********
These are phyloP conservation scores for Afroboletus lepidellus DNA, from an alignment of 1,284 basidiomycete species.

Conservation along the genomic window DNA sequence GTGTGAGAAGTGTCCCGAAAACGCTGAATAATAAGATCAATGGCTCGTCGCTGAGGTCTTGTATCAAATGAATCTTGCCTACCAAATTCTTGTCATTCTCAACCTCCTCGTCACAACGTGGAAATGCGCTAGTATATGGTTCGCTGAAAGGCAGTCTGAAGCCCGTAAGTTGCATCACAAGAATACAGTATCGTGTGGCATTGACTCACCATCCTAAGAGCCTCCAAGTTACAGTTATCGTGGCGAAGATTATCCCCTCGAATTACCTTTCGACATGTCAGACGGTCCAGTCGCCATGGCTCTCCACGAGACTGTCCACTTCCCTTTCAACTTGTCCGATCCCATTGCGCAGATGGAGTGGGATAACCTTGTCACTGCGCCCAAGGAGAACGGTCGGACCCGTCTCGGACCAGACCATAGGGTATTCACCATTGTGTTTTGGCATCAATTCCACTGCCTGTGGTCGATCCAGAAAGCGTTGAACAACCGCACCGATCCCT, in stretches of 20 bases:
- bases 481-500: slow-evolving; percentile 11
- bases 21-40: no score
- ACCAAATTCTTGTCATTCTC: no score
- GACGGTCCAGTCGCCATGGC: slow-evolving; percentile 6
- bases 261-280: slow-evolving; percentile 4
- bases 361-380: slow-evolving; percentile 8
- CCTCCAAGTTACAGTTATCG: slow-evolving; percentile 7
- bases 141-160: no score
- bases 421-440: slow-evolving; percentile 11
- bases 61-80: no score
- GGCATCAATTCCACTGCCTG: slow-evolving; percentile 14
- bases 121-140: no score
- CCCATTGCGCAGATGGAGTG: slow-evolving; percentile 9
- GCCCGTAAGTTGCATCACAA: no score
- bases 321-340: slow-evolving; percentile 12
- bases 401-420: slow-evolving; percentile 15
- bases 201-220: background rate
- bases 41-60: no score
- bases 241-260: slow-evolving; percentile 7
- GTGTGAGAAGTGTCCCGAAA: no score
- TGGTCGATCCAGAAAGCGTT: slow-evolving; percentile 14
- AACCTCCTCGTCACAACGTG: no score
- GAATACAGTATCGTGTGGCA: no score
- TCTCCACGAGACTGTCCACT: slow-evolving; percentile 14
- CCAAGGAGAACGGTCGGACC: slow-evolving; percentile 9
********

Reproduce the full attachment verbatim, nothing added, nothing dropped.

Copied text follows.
These are phyloP conservation scores for Afroboletus lepidellus DNA, from an alignment of 1,284 basidiomycete species.

Conservation along the genomic window DNA sequence GTGTGAGAAGTGTCCCGAAAACGCTGAATAATAAGATCAATGGCTCGTCGCTGAGGTCTTGTATCAAATGAATCTTGCCTACCAAATTCTTGTCATTCTCAACCTCCTCGTCACAACGTGGAAATGCGCTAGTATATGGTTCGCTGAAAGGCAGTCTGAAGCCCGTAAGTTGCATCACAAGAATACAGTATCGTGTGGCATTGACTCACCATCCTAAGAGCCTCCAAGTTACAGTTATCGTGGCGAAGATTATCCCCTCGAATTACCTTTCGACATGTCAGACGGTCCAGTCGCCATGGCTCTCCACGAGACTGTCCACTTCCCTTTCAACTTGTCCGATCCCATTGCGCAGATGGAGTGGGATAACCTTGTCACTGCGCCCAAGGAGAACGGTCGGACCCGTCTCGGACCAGACCATAGGGTATTCACCATTGTGTTTTGGCATCAATTCCACTGCCTGTGGTCGATCCAGAAAGCGTTGAACAACCGCACCGATCCCT, in stretches of 20 bases:
- bases 481-500: slow-evolving; percentile 11
- bases 21-40: no score
- ACCAAATTCTTGTCATTCTC: no score
- GACGGTCCAGTCGCCATGGC: slow-evolving; percentile 6
- bases 261-280: slow-evolving; percentile 4
- bases 361-380: slow-evolving; percentile 8
- CCTCCAAGTTACAGTTATCG: slow-evolving; percentile 7
- bases 141-160: no score
- bases 421-440: slow-evolving; percentile 11
- bases 61-80: no score
- GGCATCAATTCCACTGCCTG: slow-evolving; percentile 14
- bases 121-140: no score
- CCCATTGCGCAGATGGAGTG: slow-evolving; percentile 9
- GCCCGTAAGTTGCATCACAA: no score
- bases 321-340: slow-evolving; percentile 12
- bases 401-420: slow-evolving; percentile 15
- bases 201-220: background rate
- bases 41-60: no score
- bases 241-260: slow-evolving; percentile 7
- GTGTGAGAAGTGTCCCGAAA: no score
- TGGTCGATCCAGAAAGCGTT: slow-evolving; percentile 14
- AACCTCCTCGTCACAACGTG: no score
- GAATACAGTATCGTGTGGCA: no score
- TCTCCACGAGACTGTCCACT: slow-evolving; percentile 14
- CCAAGGAGAACGGTCGGACC: slow-evolving; percentile 9